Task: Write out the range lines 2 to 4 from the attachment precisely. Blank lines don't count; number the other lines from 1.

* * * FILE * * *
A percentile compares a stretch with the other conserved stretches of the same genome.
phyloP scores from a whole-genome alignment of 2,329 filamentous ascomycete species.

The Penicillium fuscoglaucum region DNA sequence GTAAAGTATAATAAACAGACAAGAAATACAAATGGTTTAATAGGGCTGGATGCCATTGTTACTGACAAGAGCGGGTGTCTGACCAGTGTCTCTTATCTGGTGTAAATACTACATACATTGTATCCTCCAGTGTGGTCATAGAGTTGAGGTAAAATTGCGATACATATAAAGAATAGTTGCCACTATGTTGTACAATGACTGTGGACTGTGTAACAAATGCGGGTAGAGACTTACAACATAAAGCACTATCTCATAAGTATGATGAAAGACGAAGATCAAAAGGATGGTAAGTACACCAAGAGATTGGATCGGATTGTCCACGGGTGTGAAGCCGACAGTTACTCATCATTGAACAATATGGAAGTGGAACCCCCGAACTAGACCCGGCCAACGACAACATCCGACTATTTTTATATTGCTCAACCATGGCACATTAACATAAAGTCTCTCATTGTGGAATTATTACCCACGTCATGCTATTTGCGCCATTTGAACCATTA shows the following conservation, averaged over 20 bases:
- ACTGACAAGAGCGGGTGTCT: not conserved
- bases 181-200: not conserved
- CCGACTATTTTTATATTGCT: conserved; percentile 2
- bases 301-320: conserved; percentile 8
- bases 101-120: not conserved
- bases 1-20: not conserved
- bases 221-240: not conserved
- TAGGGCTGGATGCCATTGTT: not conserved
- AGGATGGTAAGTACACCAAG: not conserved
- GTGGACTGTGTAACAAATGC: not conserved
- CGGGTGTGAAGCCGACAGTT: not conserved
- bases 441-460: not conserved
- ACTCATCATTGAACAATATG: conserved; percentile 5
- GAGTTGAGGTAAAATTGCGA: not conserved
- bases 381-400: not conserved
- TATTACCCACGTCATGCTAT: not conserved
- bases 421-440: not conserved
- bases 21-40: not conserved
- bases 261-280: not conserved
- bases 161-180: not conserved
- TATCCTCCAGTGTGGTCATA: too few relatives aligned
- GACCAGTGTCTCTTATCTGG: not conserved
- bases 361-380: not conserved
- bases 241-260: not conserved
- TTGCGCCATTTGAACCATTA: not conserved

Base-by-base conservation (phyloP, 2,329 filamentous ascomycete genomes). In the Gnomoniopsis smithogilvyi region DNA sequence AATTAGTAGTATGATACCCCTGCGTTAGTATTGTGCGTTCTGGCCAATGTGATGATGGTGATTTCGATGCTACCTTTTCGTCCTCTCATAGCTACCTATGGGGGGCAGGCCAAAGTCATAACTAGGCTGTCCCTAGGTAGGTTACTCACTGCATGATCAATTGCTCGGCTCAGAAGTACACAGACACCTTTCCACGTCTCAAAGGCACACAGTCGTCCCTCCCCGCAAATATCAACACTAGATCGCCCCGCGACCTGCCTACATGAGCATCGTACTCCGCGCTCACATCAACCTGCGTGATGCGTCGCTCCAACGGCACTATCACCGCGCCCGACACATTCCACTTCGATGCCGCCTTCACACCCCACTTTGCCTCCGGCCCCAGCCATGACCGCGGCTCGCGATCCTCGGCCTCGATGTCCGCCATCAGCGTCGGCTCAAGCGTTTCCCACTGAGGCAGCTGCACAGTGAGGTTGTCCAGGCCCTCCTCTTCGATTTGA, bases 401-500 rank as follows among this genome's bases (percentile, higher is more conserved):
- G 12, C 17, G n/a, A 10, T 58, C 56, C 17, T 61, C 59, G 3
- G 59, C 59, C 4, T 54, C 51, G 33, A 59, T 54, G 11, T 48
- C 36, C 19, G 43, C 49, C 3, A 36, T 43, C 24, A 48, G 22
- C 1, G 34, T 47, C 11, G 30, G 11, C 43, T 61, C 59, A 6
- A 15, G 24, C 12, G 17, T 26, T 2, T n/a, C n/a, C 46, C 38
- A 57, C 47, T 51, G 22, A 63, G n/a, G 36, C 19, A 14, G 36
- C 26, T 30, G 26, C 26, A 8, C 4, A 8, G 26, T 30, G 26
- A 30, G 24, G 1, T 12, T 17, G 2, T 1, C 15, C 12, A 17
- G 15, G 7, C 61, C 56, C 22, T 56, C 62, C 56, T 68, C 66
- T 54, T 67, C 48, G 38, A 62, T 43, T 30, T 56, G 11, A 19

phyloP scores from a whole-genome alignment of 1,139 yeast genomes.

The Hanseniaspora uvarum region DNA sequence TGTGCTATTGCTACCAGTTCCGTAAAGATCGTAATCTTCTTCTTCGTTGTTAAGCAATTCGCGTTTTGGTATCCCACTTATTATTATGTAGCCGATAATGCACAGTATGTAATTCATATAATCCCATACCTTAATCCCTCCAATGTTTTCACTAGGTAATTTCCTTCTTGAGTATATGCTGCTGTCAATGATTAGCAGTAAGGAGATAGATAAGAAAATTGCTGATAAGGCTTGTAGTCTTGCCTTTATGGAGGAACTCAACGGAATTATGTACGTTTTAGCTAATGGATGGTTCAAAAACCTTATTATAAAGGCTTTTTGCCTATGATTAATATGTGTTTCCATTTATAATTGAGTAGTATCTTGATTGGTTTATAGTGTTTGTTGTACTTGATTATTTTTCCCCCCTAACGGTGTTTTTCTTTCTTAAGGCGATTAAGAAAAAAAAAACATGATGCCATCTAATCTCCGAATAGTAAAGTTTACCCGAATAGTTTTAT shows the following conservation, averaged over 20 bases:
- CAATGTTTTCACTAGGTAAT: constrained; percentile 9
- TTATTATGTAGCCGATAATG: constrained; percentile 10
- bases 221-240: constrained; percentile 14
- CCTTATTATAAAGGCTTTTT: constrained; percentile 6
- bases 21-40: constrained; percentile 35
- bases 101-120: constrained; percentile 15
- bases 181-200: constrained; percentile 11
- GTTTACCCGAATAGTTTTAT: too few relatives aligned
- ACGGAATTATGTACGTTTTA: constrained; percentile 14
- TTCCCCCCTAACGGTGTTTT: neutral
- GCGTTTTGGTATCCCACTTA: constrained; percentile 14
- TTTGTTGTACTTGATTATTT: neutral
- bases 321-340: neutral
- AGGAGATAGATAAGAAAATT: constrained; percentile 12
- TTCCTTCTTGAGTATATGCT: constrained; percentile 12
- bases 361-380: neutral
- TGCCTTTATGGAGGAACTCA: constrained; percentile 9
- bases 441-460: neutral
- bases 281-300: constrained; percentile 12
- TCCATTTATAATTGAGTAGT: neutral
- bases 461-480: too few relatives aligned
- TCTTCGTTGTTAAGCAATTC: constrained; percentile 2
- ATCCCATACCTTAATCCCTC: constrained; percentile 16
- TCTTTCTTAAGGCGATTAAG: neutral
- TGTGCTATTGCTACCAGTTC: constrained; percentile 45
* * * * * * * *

phyloP scores from a whole-genome alignment of 2,329 filamentous ascomycete species.

The Penicillium fuscoglaucum region DNA sequence GTAAAGTATAATAAACAGACAAGAAATACAAATGGTTTAATAGGGCTGGATGCCATTGTTACTGACAAGAGCGGGTGTCTGACCAGTGTCTCTTATCTGGTGTAAATACTACATACATTGTATCCTCCAGTGTGGTCATAGAGTTGAGGTAAAATTGCGATACATATAAAGAATAGTTGCCACTATGTTGTACAATGACTGTGGACTGTGTAACAAATGCGGGTAGAGACTTACAACATAAAGCACTATCTCATAAGTATGATGAAAGACGAAGATCAAAAGGATGGTAAGTACACCAAGAGATTGGATCGGATTGTCCACGGGTGTGAAGCCGACAGTTACTCATCATTGAACAATATGGAAGTGGAACCCCCGAACTAGACCCGGCCAACGACAACATCCGACTATTTTTATATTGCTCAACCATGGCACATTAACATAAAGTCTCTCATTGTGGAATTATTACCCACGTCATGCTATTTGCGCCATTTGAACCATTA shows the following conservation, averaged over 20 bases:
- ACTGACAAGAGCGGGTGTCT: not conserved